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Oakland Police Commission Interviews 4 Finalists for Police Chief





The Oakland Police Commission and Mayor Libby Schaaf held a virtual candidates’ forum last week to allow the public to meet the four finalists for Chief of Police.

To view the November 5 forum, go to

Under the city’s procedures, Schaaf will make the final selection of the next chief. She can pick one of the four current applicants or reject them all and ask for new candidates. The current slate submitted applications in response to a job posting that was written by the Police Commission seeking leaders who want to “dismantle mechanisms of discrimination.

The four candidates are: LeRonne Armstrong, who presently serves as deputy chief at the Oakland Police Dept., is a native of West Oakland. A graduate of Castlemont High School, he has longstanding ties to the city’s Black community.

Armstrong started at OPD in 1999 as a patrol officer after working for four years in the Alameda County Probation Dept. He was been involved in the department’s efforts to reduce racial profiling and has worked in the problem-solving unit, the criminal investigation division, and commanded the Youth and School Safety Section of the department.

Interim Deputy Chief Drennon Lindsey, who is married to Armstrong, graduated from St. Mary’s College in Moraga. She joined the department in 1998 and has worked in the personnel, resource and training division, the criminal investigation division, and the crime lab.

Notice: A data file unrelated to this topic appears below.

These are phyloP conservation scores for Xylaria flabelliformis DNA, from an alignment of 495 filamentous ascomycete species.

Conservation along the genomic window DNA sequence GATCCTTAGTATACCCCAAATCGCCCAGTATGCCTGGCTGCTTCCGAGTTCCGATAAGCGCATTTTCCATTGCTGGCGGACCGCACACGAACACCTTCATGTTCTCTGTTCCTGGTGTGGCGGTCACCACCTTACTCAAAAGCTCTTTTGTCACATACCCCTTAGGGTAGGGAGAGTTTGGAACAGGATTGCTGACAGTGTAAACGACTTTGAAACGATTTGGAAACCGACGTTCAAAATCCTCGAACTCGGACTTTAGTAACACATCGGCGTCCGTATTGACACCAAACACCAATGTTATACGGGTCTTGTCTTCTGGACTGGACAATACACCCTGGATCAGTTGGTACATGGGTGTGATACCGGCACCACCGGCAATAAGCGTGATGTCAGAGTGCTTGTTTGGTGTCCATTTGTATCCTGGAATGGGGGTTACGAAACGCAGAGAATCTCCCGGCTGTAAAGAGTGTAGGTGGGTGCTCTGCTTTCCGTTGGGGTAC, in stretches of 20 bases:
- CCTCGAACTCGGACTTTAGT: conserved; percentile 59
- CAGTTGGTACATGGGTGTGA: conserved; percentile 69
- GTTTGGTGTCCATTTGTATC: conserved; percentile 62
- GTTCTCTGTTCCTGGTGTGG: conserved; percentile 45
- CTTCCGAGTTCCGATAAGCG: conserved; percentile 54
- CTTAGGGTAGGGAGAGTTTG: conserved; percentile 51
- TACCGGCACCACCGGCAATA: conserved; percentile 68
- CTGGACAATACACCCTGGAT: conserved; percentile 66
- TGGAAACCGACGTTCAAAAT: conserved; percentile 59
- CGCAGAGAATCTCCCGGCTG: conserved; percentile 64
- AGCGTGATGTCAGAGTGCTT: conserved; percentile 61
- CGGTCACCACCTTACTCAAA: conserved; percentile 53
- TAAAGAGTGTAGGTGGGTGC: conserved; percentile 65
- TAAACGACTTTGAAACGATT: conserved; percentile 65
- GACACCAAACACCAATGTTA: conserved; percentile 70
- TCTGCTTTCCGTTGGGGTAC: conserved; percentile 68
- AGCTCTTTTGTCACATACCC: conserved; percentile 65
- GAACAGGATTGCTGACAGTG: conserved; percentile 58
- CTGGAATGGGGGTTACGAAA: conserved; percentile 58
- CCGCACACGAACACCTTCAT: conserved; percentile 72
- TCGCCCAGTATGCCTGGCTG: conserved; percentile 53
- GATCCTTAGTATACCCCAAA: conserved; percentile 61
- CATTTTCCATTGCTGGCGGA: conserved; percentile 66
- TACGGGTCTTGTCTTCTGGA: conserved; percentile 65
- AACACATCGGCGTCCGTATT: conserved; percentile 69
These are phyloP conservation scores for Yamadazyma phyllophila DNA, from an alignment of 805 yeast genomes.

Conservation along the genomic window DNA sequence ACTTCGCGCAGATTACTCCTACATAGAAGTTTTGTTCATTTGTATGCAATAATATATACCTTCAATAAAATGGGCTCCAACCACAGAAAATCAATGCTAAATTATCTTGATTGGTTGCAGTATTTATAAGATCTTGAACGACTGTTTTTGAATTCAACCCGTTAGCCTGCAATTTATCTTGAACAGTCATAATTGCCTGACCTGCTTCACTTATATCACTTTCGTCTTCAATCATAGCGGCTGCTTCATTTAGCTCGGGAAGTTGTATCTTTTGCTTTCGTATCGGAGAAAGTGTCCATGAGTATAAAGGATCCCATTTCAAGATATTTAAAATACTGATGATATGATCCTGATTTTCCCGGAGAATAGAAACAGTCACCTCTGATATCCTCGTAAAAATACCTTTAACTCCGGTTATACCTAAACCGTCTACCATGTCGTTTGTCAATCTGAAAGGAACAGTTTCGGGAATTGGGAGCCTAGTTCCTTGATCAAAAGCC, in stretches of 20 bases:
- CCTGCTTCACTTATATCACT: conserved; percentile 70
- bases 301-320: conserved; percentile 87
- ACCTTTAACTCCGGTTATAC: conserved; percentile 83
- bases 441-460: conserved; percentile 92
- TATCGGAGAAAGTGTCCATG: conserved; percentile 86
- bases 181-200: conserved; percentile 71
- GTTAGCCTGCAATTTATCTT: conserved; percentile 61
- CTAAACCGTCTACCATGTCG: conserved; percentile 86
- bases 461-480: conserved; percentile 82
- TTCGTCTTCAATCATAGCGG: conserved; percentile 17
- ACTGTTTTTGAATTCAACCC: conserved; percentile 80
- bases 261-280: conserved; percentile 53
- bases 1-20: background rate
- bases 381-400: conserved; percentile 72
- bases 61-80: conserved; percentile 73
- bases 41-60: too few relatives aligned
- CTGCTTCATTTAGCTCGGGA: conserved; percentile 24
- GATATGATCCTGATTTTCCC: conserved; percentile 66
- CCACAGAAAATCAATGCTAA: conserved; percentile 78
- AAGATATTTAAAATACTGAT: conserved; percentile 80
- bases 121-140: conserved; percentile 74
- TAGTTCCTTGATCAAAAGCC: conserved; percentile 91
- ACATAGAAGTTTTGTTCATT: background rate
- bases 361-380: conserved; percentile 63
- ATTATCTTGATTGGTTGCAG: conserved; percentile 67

Jason Lando has worked as a police commander in Pittsburgh, Pa., for 20 years. He is a former paramedic and has worked as a crisis negotiator and police lieutenant.

According to LinkedIn, he serves as one of three lead trainers in the Police Bureau’s Procedural Justice Unit, providing training in procedural justice, de-escalation, and implicit bias to both police officers and community groups. He is currently commander of Pittsburgh’s Narcotics and Vice unit, overseeing teams of detectives working to seize illegal firearms and narcotics in an effort to reduce violence in Pittsburgh neighborhoods.

Abdul Pridgen is the police chief of Seaside in Monterey County. This year, he testified at the California Legislature about changing state law to make it easier for a police chief to fire officers for egregious behavior.

Pridgen joined the Seaside Police Dept. in 2018. He was born and raised in the Bronx, N.Y., and moved to Los Angeles before his senior year of high school, joining the Navy after he graduated so he could experience travel and life overseas.